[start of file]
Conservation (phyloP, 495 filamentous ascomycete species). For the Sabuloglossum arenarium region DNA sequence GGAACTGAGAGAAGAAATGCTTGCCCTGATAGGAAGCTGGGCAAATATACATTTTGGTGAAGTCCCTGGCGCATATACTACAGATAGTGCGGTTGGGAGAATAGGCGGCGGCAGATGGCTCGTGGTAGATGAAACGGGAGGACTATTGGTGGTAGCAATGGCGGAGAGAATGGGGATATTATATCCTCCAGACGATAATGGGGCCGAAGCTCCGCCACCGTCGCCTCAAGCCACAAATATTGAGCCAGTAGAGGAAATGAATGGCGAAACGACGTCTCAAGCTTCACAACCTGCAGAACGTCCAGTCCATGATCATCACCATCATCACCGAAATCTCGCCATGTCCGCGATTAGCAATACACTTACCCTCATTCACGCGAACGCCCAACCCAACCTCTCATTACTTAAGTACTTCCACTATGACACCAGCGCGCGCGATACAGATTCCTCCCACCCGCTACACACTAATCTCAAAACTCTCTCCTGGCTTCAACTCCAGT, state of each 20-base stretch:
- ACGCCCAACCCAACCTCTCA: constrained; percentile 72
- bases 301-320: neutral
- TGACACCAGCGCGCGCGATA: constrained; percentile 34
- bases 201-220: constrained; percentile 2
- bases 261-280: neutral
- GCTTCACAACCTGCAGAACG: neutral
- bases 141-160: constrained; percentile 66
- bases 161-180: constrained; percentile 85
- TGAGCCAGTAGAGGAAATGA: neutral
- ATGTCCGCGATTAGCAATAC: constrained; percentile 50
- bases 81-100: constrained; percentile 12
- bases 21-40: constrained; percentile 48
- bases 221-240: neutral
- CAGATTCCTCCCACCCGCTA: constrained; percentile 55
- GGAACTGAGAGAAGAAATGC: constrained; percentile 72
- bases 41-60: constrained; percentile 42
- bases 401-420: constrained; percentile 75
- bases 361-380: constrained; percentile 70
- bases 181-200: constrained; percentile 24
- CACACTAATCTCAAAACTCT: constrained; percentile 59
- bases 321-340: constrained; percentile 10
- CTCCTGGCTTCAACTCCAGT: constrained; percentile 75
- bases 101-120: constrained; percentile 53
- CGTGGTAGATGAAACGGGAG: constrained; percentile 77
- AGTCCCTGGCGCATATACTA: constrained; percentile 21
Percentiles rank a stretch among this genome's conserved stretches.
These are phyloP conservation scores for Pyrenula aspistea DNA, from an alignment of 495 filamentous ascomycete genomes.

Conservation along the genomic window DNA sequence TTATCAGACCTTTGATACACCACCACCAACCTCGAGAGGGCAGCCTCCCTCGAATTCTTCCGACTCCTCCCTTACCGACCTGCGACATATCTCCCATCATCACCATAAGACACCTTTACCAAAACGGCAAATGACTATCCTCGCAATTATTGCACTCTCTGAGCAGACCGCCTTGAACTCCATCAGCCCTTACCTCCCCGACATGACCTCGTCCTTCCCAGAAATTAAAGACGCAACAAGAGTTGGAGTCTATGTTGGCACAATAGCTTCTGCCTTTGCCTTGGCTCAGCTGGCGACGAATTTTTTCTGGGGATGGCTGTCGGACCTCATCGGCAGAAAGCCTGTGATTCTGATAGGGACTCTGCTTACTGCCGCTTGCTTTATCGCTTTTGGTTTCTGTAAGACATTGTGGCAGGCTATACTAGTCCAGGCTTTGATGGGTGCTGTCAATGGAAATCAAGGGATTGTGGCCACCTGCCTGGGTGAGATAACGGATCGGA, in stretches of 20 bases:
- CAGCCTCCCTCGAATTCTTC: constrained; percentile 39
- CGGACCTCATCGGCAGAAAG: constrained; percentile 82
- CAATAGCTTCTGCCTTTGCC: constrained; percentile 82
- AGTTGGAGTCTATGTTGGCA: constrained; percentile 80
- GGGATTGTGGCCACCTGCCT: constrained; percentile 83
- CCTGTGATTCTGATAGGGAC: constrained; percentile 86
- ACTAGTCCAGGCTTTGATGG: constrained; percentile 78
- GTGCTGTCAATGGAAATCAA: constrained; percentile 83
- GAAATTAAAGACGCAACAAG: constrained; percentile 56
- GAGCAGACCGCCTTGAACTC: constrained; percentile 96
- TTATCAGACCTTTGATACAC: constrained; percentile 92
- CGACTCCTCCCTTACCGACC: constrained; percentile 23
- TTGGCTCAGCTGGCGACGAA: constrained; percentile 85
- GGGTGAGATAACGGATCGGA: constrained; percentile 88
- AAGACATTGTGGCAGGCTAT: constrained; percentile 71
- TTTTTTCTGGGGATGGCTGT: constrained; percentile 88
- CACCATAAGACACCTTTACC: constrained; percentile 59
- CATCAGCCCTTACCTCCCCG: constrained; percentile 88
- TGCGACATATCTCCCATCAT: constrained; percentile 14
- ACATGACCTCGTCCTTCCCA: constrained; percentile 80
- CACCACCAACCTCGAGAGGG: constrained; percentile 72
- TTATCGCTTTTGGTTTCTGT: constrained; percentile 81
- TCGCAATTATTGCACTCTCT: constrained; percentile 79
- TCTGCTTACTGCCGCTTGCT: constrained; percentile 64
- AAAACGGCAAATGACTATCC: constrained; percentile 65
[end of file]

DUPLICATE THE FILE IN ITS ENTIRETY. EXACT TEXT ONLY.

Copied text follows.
Conservation (phyloP, 495 filamentous ascomycete species). For the Sabuloglossum arenarium region DNA sequence GGAACTGAGAGAAGAAATGCTTGCCCTGATAGGAAGCTGGGCAAATATACATTTTGGTGAAGTCCCTGGCGCATATACTACAGATAGTGCGGTTGGGAGAATAGGCGGCGGCAGATGGCTCGTGGTAGATGAAACGGGAGGACTATTGGTGGTAGCAATGGCGGAGAGAATGGGGATATTATATCCTCCAGACGATAATGGGGCCGAAGCTCCGCCACCGTCGCCTCAAGCCACAAATATTGAGCCAGTAGAGGAAATGAATGGCGAAACGACGTCTCAAGCTTCACAACCTGCAGAACGTCCAGTCCATGATCATCACCATCATCACCGAAATCTCGCCATGTCCGCGATTAGCAATACACTTACCCTCATTCACGCGAACGCCCAACCCAACCTCTCATTACTTAAGTACTTCCACTATGACACCAGCGCGCGCGATACAGATTCCTCCCACCCGCTACACACTAATCTCAAAACTCTCTCCTGGCTTCAACTCCAGT, state of each 20-base stretch:
- ACGCCCAACCCAACCTCTCA: constrained; percentile 72
- bases 301-320: neutral
- TGACACCAGCGCGCGCGATA: constrained; percentile 34
- bases 201-220: constrained; percentile 2
- bases 261-280: neutral
- GCTTCACAACCTGCAGAACG: neutral
- bases 141-160: constrained; percentile 66
- bases 161-180: constrained; percentile 85
- TGAGCCAGTAGAGGAAATGA: neutral
- ATGTCCGCGATTAGCAATAC: constrained; percentile 50
- bases 81-100: constrained; percentile 12
- bases 21-40: constrained; percentile 48
- bases 221-240: neutral
- CAGATTCCTCCCACCCGCTA: constrained; percentile 55
- GGAACTGAGAGAAGAAATGC: constrained; percentile 72
- bases 41-60: constrained; percentile 42
- bases 401-420: constrained; percentile 75
- bases 361-380: constrained; percentile 70
- bases 181-200: constrained; percentile 24
- CACACTAATCTCAAAACTCT: constrained; percentile 59
- bases 321-340: constrained; percentile 10
- CTCCTGGCTTCAACTCCAGT: constrained; percentile 75
- bases 101-120: constrained; percentile 53
- CGTGGTAGATGAAACGGGAG: constrained; percentile 77
- AGTCCCTGGCGCATATACTA: constrained; percentile 21
Percentiles rank a stretch among this genome's conserved stretches.
These are phyloP conservation scores for Pyrenula aspistea DNA, from an alignment of 495 filamentous ascomycete genomes.

Conservation along the genomic window DNA sequence TTATCAGACCTTTGATACACCACCACCAACCTCGAGAGGGCAGCCTCCCTCGAATTCTTCCGACTCCTCCCTTACCGACCTGCGACATATCTCCCATCATCACCATAAGACACCTTTACCAAAACGGCAAATGACTATCCTCGCAATTATTGCACTCTCTGAGCAGACCGCCTTGAACTCCATCAGCCCTTACCTCCCCGACATGACCTCGTCCTTCCCAGAAATTAAAGACGCAACAAGAGTTGGAGTCTATGTTGGCACAATAGCTTCTGCCTTTGCCTTGGCTCAGCTGGCGACGAATTTTTTCTGGGGATGGCTGTCGGACCTCATCGGCAGAAAGCCTGTGATTCTGATAGGGACTCTGCTTACTGCCGCTTGCTTTATCGCTTTTGGTTTCTGTAAGACATTGTGGCAGGCTATACTAGTCCAGGCTTTGATGGGTGCTGTCAATGGAAATCAAGGGATTGTGGCCACCTGCCTGGGTGAGATAACGGATCGGA, in stretches of 20 bases:
- CAGCCTCCCTCGAATTCTTC: constrained; percentile 39
- CGGACCTCATCGGCAGAAAG: constrained; percentile 82
- CAATAGCTTCTGCCTTTGCC: constrained; percentile 82
- AGTTGGAGTCTATGTTGGCA: constrained; percentile 80
- GGGATTGTGGCCACCTGCCT: constrained; percentile 83
- CCTGTGATTCTGATAGGGAC: constrained; percentile 86
- ACTAGTCCAGGCTTTGATGG: constrained; percentile 78
- GTGCTGTCAATGGAAATCAA: constrained; percentile 83
- GAAATTAAAGACGCAACAAG: constrained; percentile 56
- GAGCAGACCGCCTTGAACTC: constrained; percentile 96
- TTATCAGACCTTTGATACAC: constrained; percentile 92
- CGACTCCTCCCTTACCGACC: constrained; percentile 23
- TTGGCTCAGCTGGCGACGAA: constrained; percentile 85
- GGGTGAGATAACGGATCGGA: constrained; percentile 88
- AAGACATTGTGGCAGGCTAT: constrained; percentile 71
- TTTTTTCTGGGGATGGCTGT: constrained; percentile 88
- CACCATAAGACACCTTTACC: constrained; percentile 59
- CATCAGCCCTTACCTCCCCG: constrained; percentile 88
- TGCGACATATCTCCCATCAT: constrained; percentile 14
- ACATGACCTCGTCCTTCCCA: constrained; percentile 80
- CACCACCAACCTCGAGAGGG: constrained; percentile 72
- TTATCGCTTTTGGTTTCTGT: constrained; percentile 81
- TCGCAATTATTGCACTCTCT: constrained; percentile 79
- TCTGCTTACTGCCGCTTGCT: constrained; percentile 64
- AAAACGGCAAATGACTATCC: constrained; percentile 65